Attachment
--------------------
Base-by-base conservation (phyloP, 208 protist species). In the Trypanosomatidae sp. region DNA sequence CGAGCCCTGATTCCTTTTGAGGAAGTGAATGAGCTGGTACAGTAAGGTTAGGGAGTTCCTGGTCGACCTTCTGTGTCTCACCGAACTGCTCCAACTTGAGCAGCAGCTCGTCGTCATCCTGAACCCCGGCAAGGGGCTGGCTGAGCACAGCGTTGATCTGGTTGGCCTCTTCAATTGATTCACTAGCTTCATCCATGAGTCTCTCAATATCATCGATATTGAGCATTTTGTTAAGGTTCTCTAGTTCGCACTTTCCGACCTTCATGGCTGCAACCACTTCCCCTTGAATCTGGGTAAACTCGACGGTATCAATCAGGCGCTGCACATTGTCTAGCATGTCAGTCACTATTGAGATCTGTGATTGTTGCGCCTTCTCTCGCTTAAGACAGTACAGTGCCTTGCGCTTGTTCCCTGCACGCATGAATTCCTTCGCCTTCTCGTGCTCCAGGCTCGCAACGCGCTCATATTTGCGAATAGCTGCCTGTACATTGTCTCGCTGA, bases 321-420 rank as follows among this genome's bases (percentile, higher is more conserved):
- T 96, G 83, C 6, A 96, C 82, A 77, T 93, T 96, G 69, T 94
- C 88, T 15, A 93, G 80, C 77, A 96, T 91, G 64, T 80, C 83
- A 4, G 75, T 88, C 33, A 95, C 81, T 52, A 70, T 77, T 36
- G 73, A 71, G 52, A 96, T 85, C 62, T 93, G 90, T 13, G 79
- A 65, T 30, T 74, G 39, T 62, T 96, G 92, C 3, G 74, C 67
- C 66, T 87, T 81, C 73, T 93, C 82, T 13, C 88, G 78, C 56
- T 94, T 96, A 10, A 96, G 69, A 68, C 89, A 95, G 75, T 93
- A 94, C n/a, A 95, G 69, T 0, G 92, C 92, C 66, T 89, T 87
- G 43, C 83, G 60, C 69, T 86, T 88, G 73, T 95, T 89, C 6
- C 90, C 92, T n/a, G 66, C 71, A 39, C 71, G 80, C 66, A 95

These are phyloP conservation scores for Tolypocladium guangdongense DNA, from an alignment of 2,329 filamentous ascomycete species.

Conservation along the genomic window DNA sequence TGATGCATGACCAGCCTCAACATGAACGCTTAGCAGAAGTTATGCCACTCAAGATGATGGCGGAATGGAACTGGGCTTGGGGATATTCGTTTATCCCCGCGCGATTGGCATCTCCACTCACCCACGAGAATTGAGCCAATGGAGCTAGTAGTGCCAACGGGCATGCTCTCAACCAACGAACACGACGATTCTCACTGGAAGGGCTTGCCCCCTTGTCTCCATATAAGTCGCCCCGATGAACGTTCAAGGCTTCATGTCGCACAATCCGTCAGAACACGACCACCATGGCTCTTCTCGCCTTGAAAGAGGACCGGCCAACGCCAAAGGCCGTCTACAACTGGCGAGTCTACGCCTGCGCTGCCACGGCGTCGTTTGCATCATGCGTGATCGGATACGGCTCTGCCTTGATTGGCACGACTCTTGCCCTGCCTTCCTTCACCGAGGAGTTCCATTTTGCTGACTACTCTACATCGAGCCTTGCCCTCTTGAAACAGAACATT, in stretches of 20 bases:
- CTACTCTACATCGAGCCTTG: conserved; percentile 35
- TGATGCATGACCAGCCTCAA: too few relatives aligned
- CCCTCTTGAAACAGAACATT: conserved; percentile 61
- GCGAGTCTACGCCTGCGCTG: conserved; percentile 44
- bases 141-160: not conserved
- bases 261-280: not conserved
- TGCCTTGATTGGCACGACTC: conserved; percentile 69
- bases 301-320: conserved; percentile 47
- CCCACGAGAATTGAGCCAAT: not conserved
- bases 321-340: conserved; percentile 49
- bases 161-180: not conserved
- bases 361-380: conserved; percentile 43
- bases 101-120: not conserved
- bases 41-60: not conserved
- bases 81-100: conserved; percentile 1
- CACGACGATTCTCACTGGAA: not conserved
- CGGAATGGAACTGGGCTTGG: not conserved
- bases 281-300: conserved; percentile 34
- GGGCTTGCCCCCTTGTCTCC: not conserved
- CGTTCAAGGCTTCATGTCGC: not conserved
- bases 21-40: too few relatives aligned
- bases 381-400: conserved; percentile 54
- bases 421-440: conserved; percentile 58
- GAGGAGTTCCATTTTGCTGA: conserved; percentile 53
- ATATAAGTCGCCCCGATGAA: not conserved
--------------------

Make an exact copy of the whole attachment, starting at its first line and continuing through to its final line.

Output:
Base-by-base conservation (phyloP, 208 protist species). In the Trypanosomatidae sp. region DNA sequence CGAGCCCTGATTCCTTTTGAGGAAGTGAATGAGCTGGTACAGTAAGGTTAGGGAGTTCCTGGTCGACCTTCTGTGTCTCACCGAACTGCTCCAACTTGAGCAGCAGCTCGTCGTCATCCTGAACCCCGGCAAGGGGCTGGCTGAGCACAGCGTTGATCTGGTTGGCCTCTTCAATTGATTCACTAGCTTCATCCATGAGTCTCTCAATATCATCGATATTGAGCATTTTGTTAAGGTTCTCTAGTTCGCACTTTCCGACCTTCATGGCTGCAACCACTTCCCCTTGAATCTGGGTAAACTCGACGGTATCAATCAGGCGCTGCACATTGTCTAGCATGTCAGTCACTATTGAGATCTGTGATTGTTGCGCCTTCTCTCGCTTAAGACAGTACAGTGCCTTGCGCTTGTTCCCTGCACGCATGAATTCCTTCGCCTTCTCGTGCTCCAGGCTCGCAACGCGCTCATATTTGCGAATAGCTGCCTGTACATTGTCTCGCTGA, bases 321-420 rank as follows among this genome's bases (percentile, higher is more conserved):
- T 96, G 83, C 6, A 96, C 82, A 77, T 93, T 96, G 69, T 94
- C 88, T 15, A 93, G 80, C 77, A 96, T 91, G 64, T 80, C 83
- A 4, G 75, T 88, C 33, A 95, C 81, T 52, A 70, T 77, T 36
- G 73, A 71, G 52, A 96, T 85, C 62, T 93, G 90, T 13, G 79
- A 65, T 30, T 74, G 39, T 62, T 96, G 92, C 3, G 74, C 67
- C 66, T 87, T 81, C 73, T 93, C 82, T 13, C 88, G 78, C 56
- T 94, T 96, A 10, A 96, G 69, A 68, C 89, A 95, G 75, T 93
- A 94, C n/a, A 95, G 69, T 0, G 92, C 92, C 66, T 89, T 87
- G 43, C 83, G 60, C 69, T 86, T 88, G 73, T 95, T 89, C 6
- C 90, C 92, T n/a, G 66, C 71, A 39, C 71, G 80, C 66, A 95

These are phyloP conservation scores for Tolypocladium guangdongense DNA, from an alignment of 2,329 filamentous ascomycete species.

Conservation along the genomic window DNA sequence TGATGCATGACCAGCCTCAACATGAACGCTTAGCAGAAGTTATGCCACTCAAGATGATGGCGGAATGGAACTGGGCTTGGGGATATTCGTTTATCCCCGCGCGATTGGCATCTCCACTCACCCACGAGAATTGAGCCAATGGAGCTAGTAGTGCCAACGGGCATGCTCTCAACCAACGAACACGACGATTCTCACTGGAAGGGCTTGCCCCCTTGTCTCCATATAAGTCGCCCCGATGAACGTTCAAGGCTTCATGTCGCACAATCCGTCAGAACACGACCACCATGGCTCTTCTCGCCTTGAAAGAGGACCGGCCAACGCCAAAGGCCGTCTACAACTGGCGAGTCTACGCCTGCGCTGCCACGGCGTCGTTTGCATCATGCGTGATCGGATACGGCTCTGCCTTGATTGGCACGACTCTTGCCCTGCCTTCCTTCACCGAGGAGTTCCATTTTGCTGACTACTCTACATCGAGCCTTGCCCTCTTGAAACAGAACATT, in stretches of 20 bases:
- CTACTCTACATCGAGCCTTG: conserved; percentile 35
- TGATGCATGACCAGCCTCAA: too few relatives aligned
- CCCTCTTGAAACAGAACATT: conserved; percentile 61
- GCGAGTCTACGCCTGCGCTG: conserved; percentile 44
- bases 141-160: not conserved
- bases 261-280: not conserved
- TGCCTTGATTGGCACGACTC: conserved; percentile 69
- bases 301-320: conserved; percentile 47
- CCCACGAGAATTGAGCCAAT: not conserved
- bases 321-340: conserved; percentile 49
- bases 161-180: not conserved
- bases 361-380: conserved; percentile 43
- bases 101-120: not conserved
- bases 41-60: not conserved
- bases 81-100: conserved; percentile 1
- CACGACGATTCTCACTGGAA: not conserved
- CGGAATGGAACTGGGCTTGG: not conserved
- bases 281-300: conserved; percentile 34
- GGGCTTGCCCCCTTGTCTCC: not conserved
- CGTTCAAGGCTTCATGTCGC: not conserved
- bases 21-40: too few relatives aligned
- bases 381-400: conserved; percentile 54
- bases 421-440: conserved; percentile 58
- GAGGAGTTCCATTTTGCTGA: conserved; percentile 53
- ATATAAGTCGCCCCGATGAA: not conserved